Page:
WSIB launching Scientific Advisory Table for Occupational Disease

New group aims to gather scientific evidence to develop policies around occupational disease

WSIB launching Scientific Advisory Table for Occupational Disease

Ontario’s Workplace Safety and Insurance Board (WSIB) is establishing a new advisory table that will help shape provincial policy related to compensating workers who are impacted by occupational disease. 

The Scientific Advisory Table for Occupational Disease will support the WSIB in gathering scientific evidence to help inform new and existing policies around occupational diseases.

“By providing scientific advice, an advisory table will help the WSIB fulfill its legislative obligations to workers, and to survivors of deceased workers, who experience an occupational disease due to the nature of their employment,” according to the WSIB.

The new table will be comprised of a representative each from Cancer Care Ontario, Public Health Ontario, and the WSIB, as well as five appointees who have scientific expertise in areas related to occupational disease.

WISB is currently calling for expressions of interest that is open until Dec. 7. Applicants must have a professional designation or doctoral degree from a recognized institution in occupational epidemiology, toxicology, occupational medicine, occupational hygiene or some other appropriate professional designation.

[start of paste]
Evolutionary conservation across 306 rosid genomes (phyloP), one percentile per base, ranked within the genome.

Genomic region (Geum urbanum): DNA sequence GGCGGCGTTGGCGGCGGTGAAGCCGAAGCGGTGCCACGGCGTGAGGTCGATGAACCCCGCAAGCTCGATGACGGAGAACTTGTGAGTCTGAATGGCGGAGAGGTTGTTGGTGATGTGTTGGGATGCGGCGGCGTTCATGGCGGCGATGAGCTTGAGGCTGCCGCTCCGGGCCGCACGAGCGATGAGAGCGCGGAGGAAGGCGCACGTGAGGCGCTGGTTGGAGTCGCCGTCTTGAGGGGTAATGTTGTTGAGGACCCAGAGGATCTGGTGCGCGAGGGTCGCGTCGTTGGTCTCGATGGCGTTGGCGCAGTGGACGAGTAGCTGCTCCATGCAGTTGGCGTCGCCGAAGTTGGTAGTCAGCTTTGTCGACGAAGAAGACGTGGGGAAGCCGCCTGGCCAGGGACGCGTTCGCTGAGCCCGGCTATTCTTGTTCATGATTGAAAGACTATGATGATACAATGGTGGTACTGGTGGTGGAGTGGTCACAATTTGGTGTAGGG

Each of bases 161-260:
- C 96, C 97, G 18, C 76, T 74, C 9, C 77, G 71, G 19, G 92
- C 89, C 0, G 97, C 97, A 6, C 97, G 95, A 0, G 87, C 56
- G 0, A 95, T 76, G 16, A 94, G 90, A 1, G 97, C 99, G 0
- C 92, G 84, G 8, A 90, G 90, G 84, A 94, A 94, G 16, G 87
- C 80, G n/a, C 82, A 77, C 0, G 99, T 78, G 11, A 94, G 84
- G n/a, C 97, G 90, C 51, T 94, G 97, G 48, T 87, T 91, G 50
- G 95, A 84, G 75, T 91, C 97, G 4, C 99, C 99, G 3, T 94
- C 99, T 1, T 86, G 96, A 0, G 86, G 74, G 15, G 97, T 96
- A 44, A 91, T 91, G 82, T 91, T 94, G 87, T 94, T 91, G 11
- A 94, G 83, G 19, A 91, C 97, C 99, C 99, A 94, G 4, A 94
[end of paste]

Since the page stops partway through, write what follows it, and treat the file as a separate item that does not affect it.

In March, Ontario released a new resource to improve awareness of Infection Prevention and Control (IPAC) for workers.


Janice Martell, a Sudbury-based worker advocate, welcomed the new table.

“The return to an independent, objective advisory panel is long overdue,” she said. 

Martell had been calling for an independent review of WSIB policies since starting the McIntyre Powder Project in 2014, according to a report from Northern Ontario Business.

Martell's work was integral in the decision last year to overturn a longstanding WSIB policy to automatically reject worker claims that were submitted based on a link between aluminum dust and neurological disease.

Finely ground aluminum called McIntyre Powder was administered to miners as a mandatory preventive measure against the lung disease silicosis. Its use was later debunked as a medical treatment, and many miners later developed a range of illnesses.

But Martell also had a warning.

“However, the proposed scientific advisory committee will only succeed in addressing our concerns if they consider all of the evidence, including evidence gathered by the workers and widows of the occupational disease clusters.”

Listening to each other is key to improving workplace safety, says an OHS expert.